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Regional Supply and Demand

When a region of the country has a lot of applicants and proportionally fewer seats, demand is higher than supply, and it's harder to get in. When a region has relatively more seats, supply is higher than demand, and the cost of a seat (measured by the gpa and LSAT score you need to get that seat) drops.

  • Schools in high-supply regions (where the blue bar is higher than the red one) tend to be easier to gain admission, and are thus artificially lowered in the US News ranking.
  • Schools in high-demand regions (where the red bar overshadows the blue one) tend to be more competitive in admissions, and are thus artificially raised in the US News ranking.

Comparison of Appsto seats in law schools  by Region of Country

Region 1 — New England: Maine, Vermont, New Hampshire, Massachusetts, Rhode Island, and half of Connecticut.

  • The Boston schools are mainly responsible for the surplus of seats over applications in this region.

Region 2 — Mid-Atlantic: New York, New Jersey, Pennsylvania, and half of Connecticut.

  • New York has enough seats to meet the needs of its own residents, but there's an enormous overflow from the other states, especially New Jersey.

Region 3 — D.C. Area: Delaware, Maryland, Washington D.C., and half of Virginia.

  • DC itself has a tiny population and a vast surplus of seats.  The surrounding states use up most of that surplus, but there's still room left over for politicos from the rest of the country.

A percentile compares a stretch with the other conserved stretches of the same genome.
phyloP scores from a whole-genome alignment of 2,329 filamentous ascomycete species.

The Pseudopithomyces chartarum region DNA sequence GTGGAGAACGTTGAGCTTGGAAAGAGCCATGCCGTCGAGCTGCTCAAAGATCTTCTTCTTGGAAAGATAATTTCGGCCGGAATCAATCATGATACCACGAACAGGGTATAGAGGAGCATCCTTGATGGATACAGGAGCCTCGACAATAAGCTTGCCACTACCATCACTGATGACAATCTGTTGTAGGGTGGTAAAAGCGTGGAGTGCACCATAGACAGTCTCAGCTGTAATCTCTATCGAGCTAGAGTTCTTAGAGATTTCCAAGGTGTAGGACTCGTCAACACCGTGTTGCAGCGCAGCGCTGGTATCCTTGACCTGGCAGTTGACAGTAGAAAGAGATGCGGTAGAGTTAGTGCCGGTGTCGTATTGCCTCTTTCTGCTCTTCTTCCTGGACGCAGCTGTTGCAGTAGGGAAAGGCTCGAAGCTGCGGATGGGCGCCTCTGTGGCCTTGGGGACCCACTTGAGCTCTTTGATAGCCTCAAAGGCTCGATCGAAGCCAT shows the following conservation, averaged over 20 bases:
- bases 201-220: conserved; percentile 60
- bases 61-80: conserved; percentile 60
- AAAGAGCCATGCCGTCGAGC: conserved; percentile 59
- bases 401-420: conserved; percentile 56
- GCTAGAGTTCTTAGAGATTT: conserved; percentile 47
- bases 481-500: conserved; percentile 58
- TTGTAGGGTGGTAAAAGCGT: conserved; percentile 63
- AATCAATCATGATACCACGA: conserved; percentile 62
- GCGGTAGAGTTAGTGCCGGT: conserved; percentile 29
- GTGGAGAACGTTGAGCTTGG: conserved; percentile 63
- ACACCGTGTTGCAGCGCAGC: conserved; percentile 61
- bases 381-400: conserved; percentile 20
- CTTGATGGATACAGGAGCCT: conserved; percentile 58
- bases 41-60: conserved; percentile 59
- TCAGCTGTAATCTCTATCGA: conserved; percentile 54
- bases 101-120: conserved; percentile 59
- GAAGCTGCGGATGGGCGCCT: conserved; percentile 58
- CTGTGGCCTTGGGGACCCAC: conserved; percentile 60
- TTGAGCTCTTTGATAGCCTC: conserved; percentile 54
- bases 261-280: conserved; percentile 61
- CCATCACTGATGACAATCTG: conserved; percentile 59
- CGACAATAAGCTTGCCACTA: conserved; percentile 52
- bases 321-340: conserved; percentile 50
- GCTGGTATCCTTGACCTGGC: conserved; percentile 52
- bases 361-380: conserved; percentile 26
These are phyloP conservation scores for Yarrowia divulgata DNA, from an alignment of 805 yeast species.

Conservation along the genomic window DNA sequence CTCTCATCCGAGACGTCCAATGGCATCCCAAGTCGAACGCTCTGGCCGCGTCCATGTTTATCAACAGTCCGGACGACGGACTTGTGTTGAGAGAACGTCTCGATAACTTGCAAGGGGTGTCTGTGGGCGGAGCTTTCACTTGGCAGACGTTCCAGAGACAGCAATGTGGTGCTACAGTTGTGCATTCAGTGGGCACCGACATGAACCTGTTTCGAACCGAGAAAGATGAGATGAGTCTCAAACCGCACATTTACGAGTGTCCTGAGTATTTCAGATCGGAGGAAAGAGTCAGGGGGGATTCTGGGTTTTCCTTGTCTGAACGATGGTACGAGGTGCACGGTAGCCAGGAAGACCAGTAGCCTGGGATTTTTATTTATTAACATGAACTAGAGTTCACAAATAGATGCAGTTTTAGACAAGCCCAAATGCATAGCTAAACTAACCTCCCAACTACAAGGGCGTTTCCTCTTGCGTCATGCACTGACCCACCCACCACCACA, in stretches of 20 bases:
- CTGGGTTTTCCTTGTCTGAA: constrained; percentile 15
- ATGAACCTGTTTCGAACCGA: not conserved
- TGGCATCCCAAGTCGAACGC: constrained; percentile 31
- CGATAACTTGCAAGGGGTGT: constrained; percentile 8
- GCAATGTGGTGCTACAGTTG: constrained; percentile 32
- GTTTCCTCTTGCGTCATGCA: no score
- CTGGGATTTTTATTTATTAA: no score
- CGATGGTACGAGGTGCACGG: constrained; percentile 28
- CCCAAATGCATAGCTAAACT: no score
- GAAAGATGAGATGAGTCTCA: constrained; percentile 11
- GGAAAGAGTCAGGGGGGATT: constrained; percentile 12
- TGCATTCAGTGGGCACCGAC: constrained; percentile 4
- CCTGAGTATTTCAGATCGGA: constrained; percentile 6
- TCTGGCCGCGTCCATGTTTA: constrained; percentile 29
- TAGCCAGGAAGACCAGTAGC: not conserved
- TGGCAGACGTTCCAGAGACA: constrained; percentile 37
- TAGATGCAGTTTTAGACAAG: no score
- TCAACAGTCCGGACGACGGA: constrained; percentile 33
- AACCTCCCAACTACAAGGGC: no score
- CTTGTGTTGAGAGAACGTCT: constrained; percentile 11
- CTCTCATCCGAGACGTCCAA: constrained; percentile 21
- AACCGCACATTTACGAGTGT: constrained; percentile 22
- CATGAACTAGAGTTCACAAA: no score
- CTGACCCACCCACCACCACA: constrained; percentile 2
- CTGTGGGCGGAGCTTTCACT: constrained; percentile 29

Region 4 — Border States: Kentucky, Missouri, Tennessee, West Virginia.

  • There are no noticeable differences for the region as a whole or for any state within it.

Region 5 — Southeast: Florida, Georgia, North Carolina, South Carolina, and half of Virginia.

  • Florida has a surplus of seats, while every other state has a noticeable shortage.

Region 6 — Deep South: Alabama, Arkansas, Louisiana, Mississippi, and half of Texas.

  • Louisiana has extra seats, while Alabama and Texas have a shortage.

Region 7 — Southwest: Arizona, New Mexico, Oklahoma, and half of Texas.

  • Oklahoma has a surplus of seats, while all the other states have a shortage.

Region 8 West Coast: California, Hawaii, and Nevada.

  • California has enough seats to meet the needs of its own residents but not enough for the other states in the region, not to mention the enormous overflow from the rest of the country.

Region 9 — Pacific Northwest: Alaska, Oregon, Washington, and half of Idaho.

  • Oregon has a surplus, all the other states have a shortage.

Region 10 — Rocky Mountains: Colorado, Utah, Montana, Wyoming, and half of Idaho.

  • The Rocky Mountain Region shows a cumulative shortage; every state has more applicants than seats.

Region 11 — Great Plains: Iowa, Kansas, Nebraska, North Dakota, and South Dakota.

  • There are no noticeable differences for the region as a whole or for any state within it.

Region 12 — Great Lakes: Illinois, Indiana, Michigan, Minnesota, Ohio, and Wisconsin.

  • This region shows a large excess of seats, but it should be noted that Thomas Cooley (in Michigan) has over 1,000 seats - 2% of all seats in the entire country!  Even without Cooley, there would still be a surplus in Illinois, Michigan, and Minnesota.

Why don't the bars total 100%?

No answer is published, but the most likely answer is that applicants from outside the U.S. are not included, nor are the three law schools on Puerto Rico.

 

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